Discuss your services

You offer clients a variety of services, including investment advice, as well as tax and estate planning. But have you ever wondered which services they like the most and might even pay more for?

Here’s a break down.

  • Cash flow planning and debt management: Clients are willing to pay anywhere from $1,000 to $1,500 for services that include a cash flow plan to help them meet specific goals, says Marie DeLauretis, a CFP and financial divorce specialist at DeLauretis Wealth Management in Calgary.

    “But some advisors will waive those fees if a certain amount of assets, for example $200,000, is brought over,” she says.

  • Read: Canadians are world’s most active investors

    Divorce advice: Clients going through a divorce or separation appreciate your financial counsel. Plus your fees are usually less than what lawyers charge, says DeLauretis, who adds this service doesn’t replace legal advice.

    If you’re like DeLauretis and have a certified management accountant on the team, then you can “ask for retainers of $1,000-plus, depending on what type of expertise the client requires,” she says. “But if they only need one meeting, then you can charge by the hour—about $150 to $250.”

    Read: Advise common-law clients to plan for split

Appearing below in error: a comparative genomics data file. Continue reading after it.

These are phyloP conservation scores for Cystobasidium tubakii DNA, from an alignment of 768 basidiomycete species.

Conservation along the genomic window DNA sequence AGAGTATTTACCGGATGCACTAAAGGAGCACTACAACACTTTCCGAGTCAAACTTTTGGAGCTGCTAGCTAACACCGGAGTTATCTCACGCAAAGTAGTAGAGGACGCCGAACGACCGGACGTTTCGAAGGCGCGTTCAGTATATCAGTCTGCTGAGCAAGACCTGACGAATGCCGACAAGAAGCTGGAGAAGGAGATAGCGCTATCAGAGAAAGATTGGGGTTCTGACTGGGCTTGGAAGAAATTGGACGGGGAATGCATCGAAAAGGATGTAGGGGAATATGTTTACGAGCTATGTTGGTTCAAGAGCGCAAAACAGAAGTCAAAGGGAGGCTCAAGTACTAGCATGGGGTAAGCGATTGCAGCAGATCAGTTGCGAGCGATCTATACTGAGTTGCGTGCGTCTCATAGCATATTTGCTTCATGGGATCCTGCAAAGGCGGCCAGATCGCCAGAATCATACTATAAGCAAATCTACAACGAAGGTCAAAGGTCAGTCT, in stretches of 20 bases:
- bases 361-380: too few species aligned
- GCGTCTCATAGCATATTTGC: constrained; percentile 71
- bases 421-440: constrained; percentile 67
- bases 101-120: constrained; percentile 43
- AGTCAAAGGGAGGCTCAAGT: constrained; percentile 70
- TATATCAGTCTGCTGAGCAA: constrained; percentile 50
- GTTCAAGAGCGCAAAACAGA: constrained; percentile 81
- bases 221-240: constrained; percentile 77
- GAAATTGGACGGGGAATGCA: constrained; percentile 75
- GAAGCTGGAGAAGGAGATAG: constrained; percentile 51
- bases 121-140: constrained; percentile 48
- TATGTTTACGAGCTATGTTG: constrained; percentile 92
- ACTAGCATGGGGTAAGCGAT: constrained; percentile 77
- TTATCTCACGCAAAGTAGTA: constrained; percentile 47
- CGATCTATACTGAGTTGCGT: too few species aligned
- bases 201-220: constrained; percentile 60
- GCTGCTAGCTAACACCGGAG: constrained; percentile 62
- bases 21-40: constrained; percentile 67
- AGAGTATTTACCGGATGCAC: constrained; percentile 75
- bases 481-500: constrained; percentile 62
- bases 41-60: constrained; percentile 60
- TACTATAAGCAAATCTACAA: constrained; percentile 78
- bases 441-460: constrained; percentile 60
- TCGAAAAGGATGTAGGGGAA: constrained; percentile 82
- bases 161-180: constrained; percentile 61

• Actual documents: Clients perceive more value when they physically receive something, like a printed estate plan or cash-flow guide for retirement “that they can take away and refer back to,” says Paige Maclean, vice president, associate portfolio manager at Macquarie Private Wealth in Markham, Ont.
  • Estate and tax planning: Almost a quarter of clients— 23%—would pay you extra to do their estate planning, finds Advisor Group’s 2013 Salary Survey. The same percentage say they’d pay for tax filing. Yet only 21% and 14% of clients, respectively, say their advisors provide these services (see “Bring value with tax and estate planning,” below).

Maclean suggests advisors partner with the client’s existing accountant. “If we can work on the client’s behalf together, with his permission, it can add a lot of value. It keeps the client out of the high-level detail he may not understand, but gets an end result that works for him.”

As for estate planning, DeLauretis says clients usually only see the value after you explain it. “At first, they think it’s just about preparing the will, not realizing that pre-estate documents such as the enduring power of attorney, personal directive and family contracts are also necessary. Especially with blended families, people are blindsided by the complications that could arise.”

For instance, say the client’s a single mother with a business. Without a proper will, the children’s estranged biological father could get her business and other assets, as well as become guardian of the kids. She may not want that outcome.

Read: Upcoming estate law changes

  • Charitable giving or social investing: This is popular with Gen Y, says Shannon Lee Simmons, financial planner and consultant at The New School of Finance in Toronto.